Lamoine State Park
We could only get a couple of nights at the same campground with Curt and Glenda so we switched over to Lamoine State Park which was just a few miles away. I forgot to get pictures but it was a small campground, lots of trees or open sites to choose from but no electric or water. We were in #3 which was one of the few sites big enough for us. Grassy spot, but firm ground. $30 a night.
When we found out the 70th Annual Maine Lobster Festival was going on in Rockport, off we went. It was over an hours drive away but it was a beautiful drive.
Along the way we crossed over the 446 foot tall Penobscot Narrows Bridge which is a 2,120 foot long cable bridge that connects Verona Island to Prospect.
The Maine Lobster Festival bills itself as "Five days of Fun and Feasting on the Fabulous coast of Maine". Sounds good! They say 30,000 people attend and 20,000 pounds of lobster is served, including more than 1,700 pounds of butter! We brought our appetites.
A nice venue of food, drink, snacks, music and vendors. Not too crowded either.
The Great International Lobster Crate Race
It was fun to watch the participants (kids on up to adults) run over the crates from one dock to the other without falling in. The crates move so speed is essential to not ending up in the cold water.
We kind of grazed out way though. We ate a few types of seafood including lobster and the guys couldn't resist the funnel cake with many types of toppings.
We walked around a bit and enjoyed the nice weather before driving back.
Do you see the big dingy in the back ;-)
The moon was rising and looked super big coming up over the horizon.
The next day we drove back to Bar Harbor for a loop drive and to hike around Cadillac Mountain.
We passed by the nearby town of Ellsworth and their beautiful city hall.
Once in Bar Harbor we grabbed some info about a later hike and took a drive.
We still are lucky to have mostly sunny weather as much of the time it can be socked in with fog.
Up on Cadillac Mountain you get fantastic views of the lakes and ocean below.
Up at the top we hiked around a bit and found the highest point on the mountain.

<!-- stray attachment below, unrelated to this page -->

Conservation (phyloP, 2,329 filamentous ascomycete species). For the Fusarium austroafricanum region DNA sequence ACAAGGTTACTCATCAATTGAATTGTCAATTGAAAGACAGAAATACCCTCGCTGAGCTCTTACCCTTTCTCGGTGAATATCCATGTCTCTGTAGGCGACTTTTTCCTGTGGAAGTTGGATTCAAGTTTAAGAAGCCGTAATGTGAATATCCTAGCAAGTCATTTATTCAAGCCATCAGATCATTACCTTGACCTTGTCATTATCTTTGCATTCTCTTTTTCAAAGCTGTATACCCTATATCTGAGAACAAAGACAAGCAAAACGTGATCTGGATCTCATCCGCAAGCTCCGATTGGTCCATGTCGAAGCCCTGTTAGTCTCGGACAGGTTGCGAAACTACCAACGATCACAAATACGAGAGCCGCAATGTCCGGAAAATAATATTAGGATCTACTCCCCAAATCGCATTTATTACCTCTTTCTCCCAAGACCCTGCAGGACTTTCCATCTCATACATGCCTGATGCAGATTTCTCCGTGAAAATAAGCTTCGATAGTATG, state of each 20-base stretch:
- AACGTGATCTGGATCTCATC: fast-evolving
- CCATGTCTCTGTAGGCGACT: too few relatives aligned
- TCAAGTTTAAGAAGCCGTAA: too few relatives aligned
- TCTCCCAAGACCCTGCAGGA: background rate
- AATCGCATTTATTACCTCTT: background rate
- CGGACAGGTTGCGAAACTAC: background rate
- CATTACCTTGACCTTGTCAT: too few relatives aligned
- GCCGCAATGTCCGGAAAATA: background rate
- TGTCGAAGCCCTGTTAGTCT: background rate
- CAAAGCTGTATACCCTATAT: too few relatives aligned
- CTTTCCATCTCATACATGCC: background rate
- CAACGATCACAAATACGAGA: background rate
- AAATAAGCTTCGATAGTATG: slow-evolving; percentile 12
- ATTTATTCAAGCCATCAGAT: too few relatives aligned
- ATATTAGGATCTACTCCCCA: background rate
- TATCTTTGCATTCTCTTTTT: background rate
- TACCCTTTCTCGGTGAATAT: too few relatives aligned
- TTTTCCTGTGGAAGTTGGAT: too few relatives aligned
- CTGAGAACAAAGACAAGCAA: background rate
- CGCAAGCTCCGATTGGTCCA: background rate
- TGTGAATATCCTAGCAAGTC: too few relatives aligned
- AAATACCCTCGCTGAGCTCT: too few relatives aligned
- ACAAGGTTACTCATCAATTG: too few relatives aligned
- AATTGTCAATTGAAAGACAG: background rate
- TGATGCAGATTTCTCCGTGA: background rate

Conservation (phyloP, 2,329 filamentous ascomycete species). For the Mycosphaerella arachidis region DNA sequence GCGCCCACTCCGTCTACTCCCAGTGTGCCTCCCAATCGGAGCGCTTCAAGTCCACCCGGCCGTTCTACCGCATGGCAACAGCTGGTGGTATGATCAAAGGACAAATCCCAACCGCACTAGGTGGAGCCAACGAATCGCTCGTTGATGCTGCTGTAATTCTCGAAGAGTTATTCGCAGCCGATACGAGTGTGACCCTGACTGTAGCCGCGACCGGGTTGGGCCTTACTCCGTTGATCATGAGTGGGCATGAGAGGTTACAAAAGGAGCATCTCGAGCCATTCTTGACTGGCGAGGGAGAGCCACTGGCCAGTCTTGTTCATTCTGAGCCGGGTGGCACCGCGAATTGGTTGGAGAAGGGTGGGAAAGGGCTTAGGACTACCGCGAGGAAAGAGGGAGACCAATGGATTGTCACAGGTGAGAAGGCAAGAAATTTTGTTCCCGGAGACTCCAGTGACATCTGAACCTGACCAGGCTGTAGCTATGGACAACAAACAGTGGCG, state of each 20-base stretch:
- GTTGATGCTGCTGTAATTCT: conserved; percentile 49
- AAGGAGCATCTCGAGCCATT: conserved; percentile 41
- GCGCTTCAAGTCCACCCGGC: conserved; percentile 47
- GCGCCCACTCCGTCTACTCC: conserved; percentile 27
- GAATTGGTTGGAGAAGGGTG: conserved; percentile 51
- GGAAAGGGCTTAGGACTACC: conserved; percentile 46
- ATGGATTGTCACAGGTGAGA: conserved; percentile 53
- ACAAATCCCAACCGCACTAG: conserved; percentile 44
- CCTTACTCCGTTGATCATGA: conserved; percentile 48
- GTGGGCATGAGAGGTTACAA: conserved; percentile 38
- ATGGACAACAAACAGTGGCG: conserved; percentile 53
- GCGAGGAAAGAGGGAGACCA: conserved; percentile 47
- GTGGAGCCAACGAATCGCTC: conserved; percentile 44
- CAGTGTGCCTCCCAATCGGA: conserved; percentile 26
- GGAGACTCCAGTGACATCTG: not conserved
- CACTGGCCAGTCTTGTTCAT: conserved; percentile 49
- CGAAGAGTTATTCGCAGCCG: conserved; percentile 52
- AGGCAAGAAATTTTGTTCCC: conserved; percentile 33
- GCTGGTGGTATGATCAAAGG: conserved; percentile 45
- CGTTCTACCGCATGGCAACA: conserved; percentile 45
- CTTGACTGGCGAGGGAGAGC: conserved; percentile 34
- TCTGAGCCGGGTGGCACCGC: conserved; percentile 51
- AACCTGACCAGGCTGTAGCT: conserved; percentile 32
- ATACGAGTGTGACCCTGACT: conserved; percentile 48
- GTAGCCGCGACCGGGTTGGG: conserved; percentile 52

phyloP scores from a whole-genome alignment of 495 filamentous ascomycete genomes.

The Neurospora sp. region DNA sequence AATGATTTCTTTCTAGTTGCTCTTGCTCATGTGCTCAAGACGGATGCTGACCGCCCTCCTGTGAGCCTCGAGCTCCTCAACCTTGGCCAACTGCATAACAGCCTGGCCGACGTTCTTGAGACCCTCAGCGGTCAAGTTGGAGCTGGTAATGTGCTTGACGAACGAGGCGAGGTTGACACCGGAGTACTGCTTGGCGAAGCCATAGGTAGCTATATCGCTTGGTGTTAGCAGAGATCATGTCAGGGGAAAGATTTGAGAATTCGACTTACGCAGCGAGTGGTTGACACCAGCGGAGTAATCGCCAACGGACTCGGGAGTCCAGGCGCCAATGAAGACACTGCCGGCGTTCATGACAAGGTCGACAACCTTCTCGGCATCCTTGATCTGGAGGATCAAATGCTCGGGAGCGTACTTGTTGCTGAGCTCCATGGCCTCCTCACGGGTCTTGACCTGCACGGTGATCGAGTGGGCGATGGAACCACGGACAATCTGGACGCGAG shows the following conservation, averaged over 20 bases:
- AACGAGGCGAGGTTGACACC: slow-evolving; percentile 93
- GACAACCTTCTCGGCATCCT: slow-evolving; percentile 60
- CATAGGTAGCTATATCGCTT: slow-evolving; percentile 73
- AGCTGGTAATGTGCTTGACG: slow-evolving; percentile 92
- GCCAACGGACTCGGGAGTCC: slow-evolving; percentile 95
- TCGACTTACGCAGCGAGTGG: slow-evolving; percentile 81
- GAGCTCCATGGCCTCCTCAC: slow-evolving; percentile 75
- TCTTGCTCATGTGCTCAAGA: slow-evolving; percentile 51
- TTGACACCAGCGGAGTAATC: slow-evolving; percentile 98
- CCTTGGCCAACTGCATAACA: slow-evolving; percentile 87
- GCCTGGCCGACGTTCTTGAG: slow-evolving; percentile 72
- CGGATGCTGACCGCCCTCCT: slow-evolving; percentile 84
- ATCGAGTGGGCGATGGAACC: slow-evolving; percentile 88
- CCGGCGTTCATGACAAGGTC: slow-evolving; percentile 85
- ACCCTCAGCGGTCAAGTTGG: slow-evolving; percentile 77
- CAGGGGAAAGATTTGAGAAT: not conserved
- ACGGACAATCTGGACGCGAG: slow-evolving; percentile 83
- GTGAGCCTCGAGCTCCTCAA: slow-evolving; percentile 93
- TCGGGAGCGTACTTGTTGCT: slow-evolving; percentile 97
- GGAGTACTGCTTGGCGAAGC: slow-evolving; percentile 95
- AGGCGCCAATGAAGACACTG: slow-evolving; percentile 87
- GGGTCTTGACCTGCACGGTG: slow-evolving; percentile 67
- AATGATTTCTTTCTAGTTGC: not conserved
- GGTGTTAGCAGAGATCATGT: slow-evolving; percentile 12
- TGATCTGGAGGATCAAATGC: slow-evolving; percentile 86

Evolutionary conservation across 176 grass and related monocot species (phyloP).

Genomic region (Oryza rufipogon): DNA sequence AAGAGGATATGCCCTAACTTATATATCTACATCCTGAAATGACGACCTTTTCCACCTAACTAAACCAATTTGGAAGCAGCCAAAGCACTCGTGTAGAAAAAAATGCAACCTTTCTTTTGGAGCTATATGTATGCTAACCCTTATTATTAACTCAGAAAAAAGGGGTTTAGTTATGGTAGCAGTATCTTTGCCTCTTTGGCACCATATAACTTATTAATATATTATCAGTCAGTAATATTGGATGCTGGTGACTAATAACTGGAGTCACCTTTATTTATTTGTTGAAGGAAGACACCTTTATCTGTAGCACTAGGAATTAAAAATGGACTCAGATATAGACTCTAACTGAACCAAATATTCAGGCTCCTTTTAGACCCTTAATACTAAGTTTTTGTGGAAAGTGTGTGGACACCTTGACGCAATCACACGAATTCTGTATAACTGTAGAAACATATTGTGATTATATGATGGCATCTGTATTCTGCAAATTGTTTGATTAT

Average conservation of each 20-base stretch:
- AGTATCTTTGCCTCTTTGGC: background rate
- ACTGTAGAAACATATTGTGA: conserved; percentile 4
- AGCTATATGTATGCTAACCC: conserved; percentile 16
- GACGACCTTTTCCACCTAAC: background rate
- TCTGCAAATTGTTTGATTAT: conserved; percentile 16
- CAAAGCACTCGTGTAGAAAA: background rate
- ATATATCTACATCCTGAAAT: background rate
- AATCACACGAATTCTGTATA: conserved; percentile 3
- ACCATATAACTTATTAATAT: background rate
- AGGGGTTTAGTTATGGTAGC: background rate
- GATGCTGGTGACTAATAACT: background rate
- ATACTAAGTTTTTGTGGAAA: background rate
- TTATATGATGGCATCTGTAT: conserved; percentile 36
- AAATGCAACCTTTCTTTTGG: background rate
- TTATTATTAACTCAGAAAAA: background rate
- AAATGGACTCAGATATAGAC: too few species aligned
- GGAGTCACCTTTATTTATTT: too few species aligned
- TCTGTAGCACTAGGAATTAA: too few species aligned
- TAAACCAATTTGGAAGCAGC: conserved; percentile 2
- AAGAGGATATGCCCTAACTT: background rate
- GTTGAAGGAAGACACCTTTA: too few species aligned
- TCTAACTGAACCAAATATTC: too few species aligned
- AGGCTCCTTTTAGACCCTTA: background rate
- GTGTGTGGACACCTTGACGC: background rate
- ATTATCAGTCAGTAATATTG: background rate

A nice walking trail takes you to Thunder Hole, a popular spot in Acadia.
It is a small inlet, naturally carved out of the rocks, where the waves roll into. At the end of the inlet, down low, is a small cavern where, when the rush of the wave arrives, air and water is forced out sounding like distant thunder. Water may spout as high as 40 feet. Unfortunately we were here at low tide so there wasn't any spouting going on.
We walked around the rocks and rested while enjoying the panoramic views of Otter Cliff and the Schoodic Peninsula.
Curt and Glenda up high.
Dinner, then a campfire and we called it a day.
Another day we drove in to Bangor to have lunch at Mason's Brewing Company in the nearby town of Brewer that Curt and Glenda had been to before we met up.
Some great pizza! One called Once Upon a Time in the West which had BBQ roasted chicken, candied bacon, roasted corn, red onion, white BBQ sauce and the Truffle Pig which had white sauce, candied bacon, wild mushrooms, sautéed kale and a drizzle of black truffle oil. The candied bacon was amazing and what really set these thin crust pizzas apart. SO GOOD!
The back the patio overlooks the Penobscot River.
We took a nice walk on the trail that ran along the river to walk off our meal.
A drive through Bangor took us to the 31 foot tall Paul Bunyon statue which weights 3700 lbs and is supposedly the largest statue of Paul in the world. He was once outfitted with a giant fez for a Shriner's Festival and a large bandana for a Willie Nelson concert.
Around the block a bit were some beautifully landscaped mansions. Among them is one of Stephen King's homes. Love the wrought iron work! Bats, spiders, webs and dragons.
And a K for King of course!
A full moon, how appropriate, for our drive home.
Next up, our crazy hike!